The Forgotten Side of Environmentalism

When discussing Environmentalism we often take ourselves out of the equation, as if we are not part of the environment or as if we are somehow better than any other plant or animal that is a part of our environment. As mentioned in my previous post we are nothing but animals at our core and thus we are also part of the discussion on environmentalism. We often concern ourselves over saving animals that we have put in danger such as rhinos or animals that have put themselves in danger such as pandas, but we never really stop to think how we can help and how we can save our fellow man, how we can help them in their life and give them the same opportunities that we were afforded. We often forget that there are people who are struggling to get by every day, that many can’t afford the luxuries we take for granted, some can’t even afford to properly feed themselves. We either forget the struggles of others or voluntarily ignore them because it is often easier to close your eyes and block your ears then it is to take the time and try to help another human out of a tough predicament.

The Tortilla Curtain by T.C. Boyle outlines this phenomenon quite well and shows the reader the struggles that people face in trying to achieve the American Dream that we all are so desperately vying for whether they come from wealth or poverty. The Novel does a fantastic job in showing the split that has been created in humans. With world one being Delany and Kyra, the two white affluent main characters who live in their “open” community and world two being Candido and America, the two other main characters who are Hispanic and live in the world of poverty. For Delany and Kyra, their world is one of choice and privilege; their privilege comes from their citizenship in the United States and their race. Delany and Kyra don’t have to worry about putting food on their table or saving money because they have a steady income. They have everything that Candido and America could ever want and more. The world that Candido and America live in is vastly different from the world of Delany and Kyra, for Candido and America their goal is to survive, to be able to make enough money that they can support their soon to be family and to be able to afford to feed themselves. They do not have the luxury of being born in America; they had to fight to get here across dangerous terrain all while dodging the border police, just for the small hope, the small chance that they could find a better life in this country. Every step forward the two seem to take has them walking three steps back, they struggle constantly but don’t give up and keep moving forward no matter how dire the consequences may seem at times.

One of the biggest points of contention within the book is whether or not the community that Delany and Kyra live in should be gated with a better wall built around the perimeter or whether the fence they have now and the openness of the community should stay. This is very reminiscent of the current argument of whether or not we should be building the proposed wall by our President. Kyra after losing both of her dogs to coyotes and dealing with people threatening her at one of the properties she is trying to sell, slowly begins to believe that the better wall around the community sounds like a good idea, and when others begin to play on her fears she becomes very motivated for building the wall. She wants the wall to go up to separate the community from nature which is why she bought her house in the first place, the plot she chose was the closest to nature that she could get in the development. Although after dealing with those who threatened her she wants the wall to be built to separate her from people who cannot afford to live where she does, to separate her from poverty. Delany is against the wall but also at the same time is not the liberal humanist he declares himself to be. Throughout the course of the novel, Delany slowly becomes more and more bigoted against those who are not like him. He begins to group all types of people into one and begins to profile. In the end of the book, Delany goes mad in the pursuit of Candido who he believes has been causing problems when he actually wasn’t which brings us to this passage: “Delany didn’t care. He didn’t care about the hazard, he didn’t care about the other drivers or the wet road or the insurance rates – all he cared about was the Mexican, the man who’d invaded his life like some unshakable parasite, like a disease” (332). Delany has one goal in mind, to get back at the man who he believes has been causing all these problems in his life, in this pursuit he puts all the blame on Candido who he refers to only as “The Mexican” as well as a parasite or a disease rather than a human. He only looks at him this way because of his race rather than any actual proof. In his pursuit, the only thing that prevents him from fully attacking Candido is seeing that just like him Candido is trying to provide for his family. Although while Kyra and Delany caused so many problems for Candido and America, Candido and America still treat the two as humans, and even when they lose everything at the end of the book Candido still saves the man who almost killed him and later chased him, not because he had anything to gain but because he was a true humanist.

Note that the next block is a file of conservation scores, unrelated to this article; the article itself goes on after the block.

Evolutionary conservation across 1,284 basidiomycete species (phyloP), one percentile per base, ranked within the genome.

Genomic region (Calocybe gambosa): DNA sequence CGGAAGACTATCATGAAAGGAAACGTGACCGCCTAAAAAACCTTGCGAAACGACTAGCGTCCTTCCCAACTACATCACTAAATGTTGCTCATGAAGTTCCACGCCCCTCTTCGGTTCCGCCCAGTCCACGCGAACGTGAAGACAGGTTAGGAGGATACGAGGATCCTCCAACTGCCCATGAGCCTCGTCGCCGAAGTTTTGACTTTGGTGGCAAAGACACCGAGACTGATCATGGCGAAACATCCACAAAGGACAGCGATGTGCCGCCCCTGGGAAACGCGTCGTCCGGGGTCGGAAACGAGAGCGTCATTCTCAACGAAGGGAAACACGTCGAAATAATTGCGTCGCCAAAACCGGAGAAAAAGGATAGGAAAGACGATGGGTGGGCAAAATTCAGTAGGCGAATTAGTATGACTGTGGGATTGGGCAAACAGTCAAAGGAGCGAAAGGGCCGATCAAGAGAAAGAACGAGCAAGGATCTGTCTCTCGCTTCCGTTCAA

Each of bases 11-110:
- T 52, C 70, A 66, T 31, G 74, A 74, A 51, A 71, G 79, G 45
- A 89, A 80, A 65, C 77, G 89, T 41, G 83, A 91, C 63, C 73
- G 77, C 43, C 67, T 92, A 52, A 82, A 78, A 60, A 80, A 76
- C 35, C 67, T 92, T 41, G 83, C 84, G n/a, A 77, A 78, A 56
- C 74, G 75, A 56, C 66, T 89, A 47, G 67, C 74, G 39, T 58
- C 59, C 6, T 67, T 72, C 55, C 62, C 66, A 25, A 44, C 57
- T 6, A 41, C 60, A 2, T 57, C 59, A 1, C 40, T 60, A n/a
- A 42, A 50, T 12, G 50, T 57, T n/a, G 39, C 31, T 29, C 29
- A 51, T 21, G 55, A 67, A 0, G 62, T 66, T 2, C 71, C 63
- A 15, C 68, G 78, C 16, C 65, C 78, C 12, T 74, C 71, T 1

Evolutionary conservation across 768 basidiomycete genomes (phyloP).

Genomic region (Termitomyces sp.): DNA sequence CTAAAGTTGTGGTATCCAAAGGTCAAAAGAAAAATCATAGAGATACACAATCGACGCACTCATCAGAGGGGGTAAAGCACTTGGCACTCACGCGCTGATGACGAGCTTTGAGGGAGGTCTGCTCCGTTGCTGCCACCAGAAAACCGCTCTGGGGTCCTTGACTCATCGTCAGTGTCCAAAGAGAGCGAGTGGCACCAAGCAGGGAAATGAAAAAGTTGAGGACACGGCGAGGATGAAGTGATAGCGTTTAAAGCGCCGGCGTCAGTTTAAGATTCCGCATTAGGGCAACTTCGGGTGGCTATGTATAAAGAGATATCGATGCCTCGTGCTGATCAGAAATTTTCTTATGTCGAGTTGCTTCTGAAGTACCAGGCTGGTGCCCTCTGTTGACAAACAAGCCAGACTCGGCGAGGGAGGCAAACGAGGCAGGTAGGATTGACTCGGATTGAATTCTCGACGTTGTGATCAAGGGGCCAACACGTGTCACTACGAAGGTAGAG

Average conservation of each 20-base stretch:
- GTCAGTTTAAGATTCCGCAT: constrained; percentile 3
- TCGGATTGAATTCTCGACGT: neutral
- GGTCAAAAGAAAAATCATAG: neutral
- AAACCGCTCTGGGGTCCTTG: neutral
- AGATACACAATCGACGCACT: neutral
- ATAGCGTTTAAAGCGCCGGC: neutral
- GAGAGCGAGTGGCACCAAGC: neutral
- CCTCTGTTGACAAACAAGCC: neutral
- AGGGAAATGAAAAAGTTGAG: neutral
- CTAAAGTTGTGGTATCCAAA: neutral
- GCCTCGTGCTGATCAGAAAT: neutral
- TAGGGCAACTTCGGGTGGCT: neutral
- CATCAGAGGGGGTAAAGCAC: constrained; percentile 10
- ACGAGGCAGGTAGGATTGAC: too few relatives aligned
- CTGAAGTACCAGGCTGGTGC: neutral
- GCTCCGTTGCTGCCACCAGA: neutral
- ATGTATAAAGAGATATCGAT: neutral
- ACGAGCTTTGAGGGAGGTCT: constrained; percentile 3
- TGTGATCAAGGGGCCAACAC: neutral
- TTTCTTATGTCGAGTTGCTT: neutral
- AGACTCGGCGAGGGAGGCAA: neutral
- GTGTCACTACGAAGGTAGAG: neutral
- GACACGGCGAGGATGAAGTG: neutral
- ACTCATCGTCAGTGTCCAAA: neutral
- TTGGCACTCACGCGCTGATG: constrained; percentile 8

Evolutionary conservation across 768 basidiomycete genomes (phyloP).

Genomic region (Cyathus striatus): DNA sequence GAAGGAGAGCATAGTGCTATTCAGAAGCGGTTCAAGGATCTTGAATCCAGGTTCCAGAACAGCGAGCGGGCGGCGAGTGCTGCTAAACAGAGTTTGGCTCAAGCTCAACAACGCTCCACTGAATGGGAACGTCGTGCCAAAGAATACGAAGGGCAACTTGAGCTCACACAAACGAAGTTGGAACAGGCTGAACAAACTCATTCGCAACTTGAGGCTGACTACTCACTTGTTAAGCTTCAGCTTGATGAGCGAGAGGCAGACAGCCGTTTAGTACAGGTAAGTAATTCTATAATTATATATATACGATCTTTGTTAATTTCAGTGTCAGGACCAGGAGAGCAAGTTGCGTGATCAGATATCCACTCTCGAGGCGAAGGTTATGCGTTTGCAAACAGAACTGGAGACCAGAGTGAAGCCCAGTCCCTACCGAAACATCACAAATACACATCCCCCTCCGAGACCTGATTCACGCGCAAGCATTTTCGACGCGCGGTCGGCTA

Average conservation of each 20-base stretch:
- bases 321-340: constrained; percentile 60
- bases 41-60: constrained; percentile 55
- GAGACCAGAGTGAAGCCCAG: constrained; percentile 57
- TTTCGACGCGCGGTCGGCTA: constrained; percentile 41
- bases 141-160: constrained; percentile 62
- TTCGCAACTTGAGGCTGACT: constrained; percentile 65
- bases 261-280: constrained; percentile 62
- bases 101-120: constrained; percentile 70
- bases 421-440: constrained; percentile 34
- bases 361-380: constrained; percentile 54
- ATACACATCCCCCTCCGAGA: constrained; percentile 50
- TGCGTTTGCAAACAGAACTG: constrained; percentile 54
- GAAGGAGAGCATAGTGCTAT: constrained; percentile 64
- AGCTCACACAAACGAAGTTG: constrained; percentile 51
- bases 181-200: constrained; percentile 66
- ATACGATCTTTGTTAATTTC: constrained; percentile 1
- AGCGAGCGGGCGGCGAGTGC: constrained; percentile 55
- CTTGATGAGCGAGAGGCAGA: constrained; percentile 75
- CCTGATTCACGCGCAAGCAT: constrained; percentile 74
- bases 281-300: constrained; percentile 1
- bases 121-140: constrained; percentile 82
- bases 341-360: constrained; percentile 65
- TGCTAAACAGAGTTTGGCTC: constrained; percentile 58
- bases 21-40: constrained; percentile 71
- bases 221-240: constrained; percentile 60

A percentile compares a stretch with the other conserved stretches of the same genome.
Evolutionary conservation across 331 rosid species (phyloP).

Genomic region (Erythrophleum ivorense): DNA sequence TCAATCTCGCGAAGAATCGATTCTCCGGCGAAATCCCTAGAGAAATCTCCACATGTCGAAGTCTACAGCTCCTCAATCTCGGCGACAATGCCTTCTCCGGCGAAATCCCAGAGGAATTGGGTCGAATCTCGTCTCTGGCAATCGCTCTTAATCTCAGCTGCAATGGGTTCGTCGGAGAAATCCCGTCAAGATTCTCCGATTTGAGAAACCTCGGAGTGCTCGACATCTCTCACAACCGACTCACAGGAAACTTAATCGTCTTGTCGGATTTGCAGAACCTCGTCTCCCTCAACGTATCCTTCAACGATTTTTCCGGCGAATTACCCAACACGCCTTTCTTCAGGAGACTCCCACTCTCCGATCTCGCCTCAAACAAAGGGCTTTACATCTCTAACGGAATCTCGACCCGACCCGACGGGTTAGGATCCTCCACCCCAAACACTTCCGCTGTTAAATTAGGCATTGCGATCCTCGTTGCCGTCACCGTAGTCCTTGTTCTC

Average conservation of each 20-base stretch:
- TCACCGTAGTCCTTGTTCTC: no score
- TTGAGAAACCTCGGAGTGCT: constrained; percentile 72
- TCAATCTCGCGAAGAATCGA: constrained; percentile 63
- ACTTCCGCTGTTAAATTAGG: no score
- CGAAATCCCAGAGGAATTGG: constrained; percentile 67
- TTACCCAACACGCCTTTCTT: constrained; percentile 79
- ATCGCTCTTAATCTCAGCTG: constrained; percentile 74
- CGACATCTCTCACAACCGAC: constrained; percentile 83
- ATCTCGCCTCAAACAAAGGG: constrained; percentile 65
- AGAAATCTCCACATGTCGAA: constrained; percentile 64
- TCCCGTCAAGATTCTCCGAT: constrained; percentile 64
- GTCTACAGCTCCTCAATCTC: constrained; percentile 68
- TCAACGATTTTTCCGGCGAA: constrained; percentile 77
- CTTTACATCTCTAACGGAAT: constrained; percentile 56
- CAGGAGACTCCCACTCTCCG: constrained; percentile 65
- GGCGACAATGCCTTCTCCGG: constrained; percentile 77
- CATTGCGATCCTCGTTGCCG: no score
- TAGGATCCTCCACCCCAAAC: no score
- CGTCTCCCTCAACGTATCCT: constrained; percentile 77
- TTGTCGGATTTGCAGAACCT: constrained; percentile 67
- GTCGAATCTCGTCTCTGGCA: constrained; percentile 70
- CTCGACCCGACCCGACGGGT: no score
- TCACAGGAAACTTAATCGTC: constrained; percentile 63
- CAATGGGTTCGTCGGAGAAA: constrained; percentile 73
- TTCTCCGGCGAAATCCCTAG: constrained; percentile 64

Overall the Tortilla Curtain brings up a lot of important arguments both pertaining to humans and nature as well. The wall was originally liked by Kyra as a way to protect her family from coyotes and other dangers of nature; she wanted to use it as a dividing line between the community and the nature she enjoyed so much before the loss of her dogs. Although the other argument is the treatment of other humans whose only difference from them was the color of their skin and their background. Both are arguments about environmentalism.

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